Review of Vivekanand Jha’s Poetry Collection, ‘Falter & Fall’

Vivekanand Jha
By John Grey

Falter & Fall: Poems
New Delhi: Authors Press, 2017
ISBN-13: 978-9352075171
Pp - 88 pages Price: Rs. 250/$12 (USA)

            When reviewing a poetry book, especially one from the likes of Vivekanand Jha, I am always appreciative of those places where our thoughts, our experiences, even our use of language, align.  It gives me the comfort of knowing that poetry, like music, is somewhat of a universal language. But what entices me, what excites me even, is when thoughts, experience, language diverge from my own. In such a circumstance, I can not only appreciate the written word but educate myself in the process.

            Vivekanand not only takes me into his own artistry but his culture which, thanks to the wonders of the internet, I have been learning consists of much more than ancient texts and Bollywood. India has a thriving poetry scene. And, based on his collection, “Falter And Fall”, Vivekanand is very much a part of it.     

            He begins his collection with ‘An Elegy To The Poem.’ It’s really more of an elegy to the rejection letter to which I’m sure every poet who’s dared to send out his work, from Greenland to Patagonia and every place in between, can sympathize with. But, by the time I read my way to the likes of ‘Cut-Throat’ and ‘Disposal’, I am definitely on foreign but illuminating ground. The former is discourse on the slaughtering of animals for human consumption. Not quite a diatribe but lines that don’t exonerate ‘the chief justice of animals’ either. The latter is more personal, a deft composition on a relationship between man and a higher being and ends on the satisfying note of  “I decided to leave it all to the Lord/He bestowed in me what, unknown to me, I required.”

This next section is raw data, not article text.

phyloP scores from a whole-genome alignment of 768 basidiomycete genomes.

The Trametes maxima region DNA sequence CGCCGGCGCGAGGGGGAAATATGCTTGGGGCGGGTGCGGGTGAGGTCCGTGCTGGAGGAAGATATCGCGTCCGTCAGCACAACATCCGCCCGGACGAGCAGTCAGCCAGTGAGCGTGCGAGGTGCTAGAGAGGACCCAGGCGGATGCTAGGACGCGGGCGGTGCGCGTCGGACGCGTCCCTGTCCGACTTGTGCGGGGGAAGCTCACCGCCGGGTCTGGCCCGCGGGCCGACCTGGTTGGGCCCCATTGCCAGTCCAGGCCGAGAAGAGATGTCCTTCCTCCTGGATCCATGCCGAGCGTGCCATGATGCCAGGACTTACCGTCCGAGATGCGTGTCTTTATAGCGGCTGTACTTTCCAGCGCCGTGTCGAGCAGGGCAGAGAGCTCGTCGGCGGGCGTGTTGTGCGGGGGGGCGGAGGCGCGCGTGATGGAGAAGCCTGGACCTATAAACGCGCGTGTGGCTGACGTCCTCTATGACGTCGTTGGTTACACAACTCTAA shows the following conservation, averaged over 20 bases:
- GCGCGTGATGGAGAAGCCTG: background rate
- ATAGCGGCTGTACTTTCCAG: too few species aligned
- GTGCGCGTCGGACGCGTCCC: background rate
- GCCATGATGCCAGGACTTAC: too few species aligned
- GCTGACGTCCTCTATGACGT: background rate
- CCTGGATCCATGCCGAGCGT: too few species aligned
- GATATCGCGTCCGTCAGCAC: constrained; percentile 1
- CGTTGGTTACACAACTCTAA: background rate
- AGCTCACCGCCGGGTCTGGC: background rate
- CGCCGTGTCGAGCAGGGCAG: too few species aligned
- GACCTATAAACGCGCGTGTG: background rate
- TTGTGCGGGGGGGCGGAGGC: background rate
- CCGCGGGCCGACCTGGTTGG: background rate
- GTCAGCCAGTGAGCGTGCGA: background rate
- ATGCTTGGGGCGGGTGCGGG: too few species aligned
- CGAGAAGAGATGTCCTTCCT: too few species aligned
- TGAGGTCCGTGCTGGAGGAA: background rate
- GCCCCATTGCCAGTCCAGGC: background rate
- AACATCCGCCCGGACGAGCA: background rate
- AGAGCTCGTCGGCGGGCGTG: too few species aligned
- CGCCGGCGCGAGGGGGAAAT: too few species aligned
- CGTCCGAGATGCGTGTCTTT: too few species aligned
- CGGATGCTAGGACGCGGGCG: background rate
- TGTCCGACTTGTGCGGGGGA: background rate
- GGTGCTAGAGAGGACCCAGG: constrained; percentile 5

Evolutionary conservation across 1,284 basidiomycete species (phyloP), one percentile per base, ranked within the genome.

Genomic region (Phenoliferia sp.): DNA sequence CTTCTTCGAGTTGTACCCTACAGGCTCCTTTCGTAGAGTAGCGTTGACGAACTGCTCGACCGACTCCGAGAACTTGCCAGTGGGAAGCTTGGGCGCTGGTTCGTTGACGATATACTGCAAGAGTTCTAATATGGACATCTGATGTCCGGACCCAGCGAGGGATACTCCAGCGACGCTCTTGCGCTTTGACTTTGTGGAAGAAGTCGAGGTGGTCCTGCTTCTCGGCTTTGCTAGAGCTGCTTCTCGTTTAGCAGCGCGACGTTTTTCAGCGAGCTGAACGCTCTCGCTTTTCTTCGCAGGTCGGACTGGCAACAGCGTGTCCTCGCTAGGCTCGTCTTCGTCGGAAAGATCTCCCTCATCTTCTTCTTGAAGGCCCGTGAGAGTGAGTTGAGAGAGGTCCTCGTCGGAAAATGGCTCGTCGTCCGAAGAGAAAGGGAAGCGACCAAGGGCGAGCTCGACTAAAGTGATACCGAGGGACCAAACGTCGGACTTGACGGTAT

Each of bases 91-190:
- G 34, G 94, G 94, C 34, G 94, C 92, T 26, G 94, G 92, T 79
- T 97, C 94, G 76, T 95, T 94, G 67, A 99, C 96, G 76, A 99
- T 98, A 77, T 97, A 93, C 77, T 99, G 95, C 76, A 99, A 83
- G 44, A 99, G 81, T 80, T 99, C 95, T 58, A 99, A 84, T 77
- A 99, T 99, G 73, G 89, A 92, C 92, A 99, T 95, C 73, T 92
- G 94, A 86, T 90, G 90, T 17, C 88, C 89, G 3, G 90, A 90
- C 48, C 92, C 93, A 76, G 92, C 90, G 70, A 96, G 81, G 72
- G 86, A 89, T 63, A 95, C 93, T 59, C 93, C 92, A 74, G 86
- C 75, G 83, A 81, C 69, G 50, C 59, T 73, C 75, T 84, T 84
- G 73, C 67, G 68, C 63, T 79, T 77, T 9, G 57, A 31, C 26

In a collection of 51 poems, it is no surprise that the subject matter should take such an abrupt turn from the issues of living in the modern world to the spiritual. However, Vivekanand’s winning style involves the reader in his themes whether it’s the bloody insanity of ‘Someone Else’ to his intriguing  and unanticipated take on yoga that ends with the attention-getting description of the discipline as a ‘three pronged tyranny.”  The poet also takes on the more pressing issues of our day in the likes of “Global Warming” and “Dispossessed Motherland” with words of pithy understanding and undisguised rage. And he’s certainly not afraid to tangle with love and romance in poems like “Some Loss To Gain.” Or religion in his ode to character from Hindu scripture, “Hanuman.”

            I also appreciate the more abstract approach of a poem like “Colour” with intriguing lines like “color is as fictitious and gullible as the tears of woman and crocodile.”  And his ode to the “Bhagavad Gita” is an invitation to dip into the timeless wisdom of that sacred text.   

            In summation, “Falter and Fall” offers a wide selection in topic and approach. It’s definitely a volume for the library of any fan of fine poetry. Vivekanand Jha’s work is well worth seeking out on the internet and print, now and in the years to come. 
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About the Reviewer
John Grey is an Australian poet, US resident. Recently published in New Plains Review, Stillwater Review and Big Muddy Review with work upcoming in Louisiana Review, Columbia College Literary Review and Spoon River Poetry Review.  

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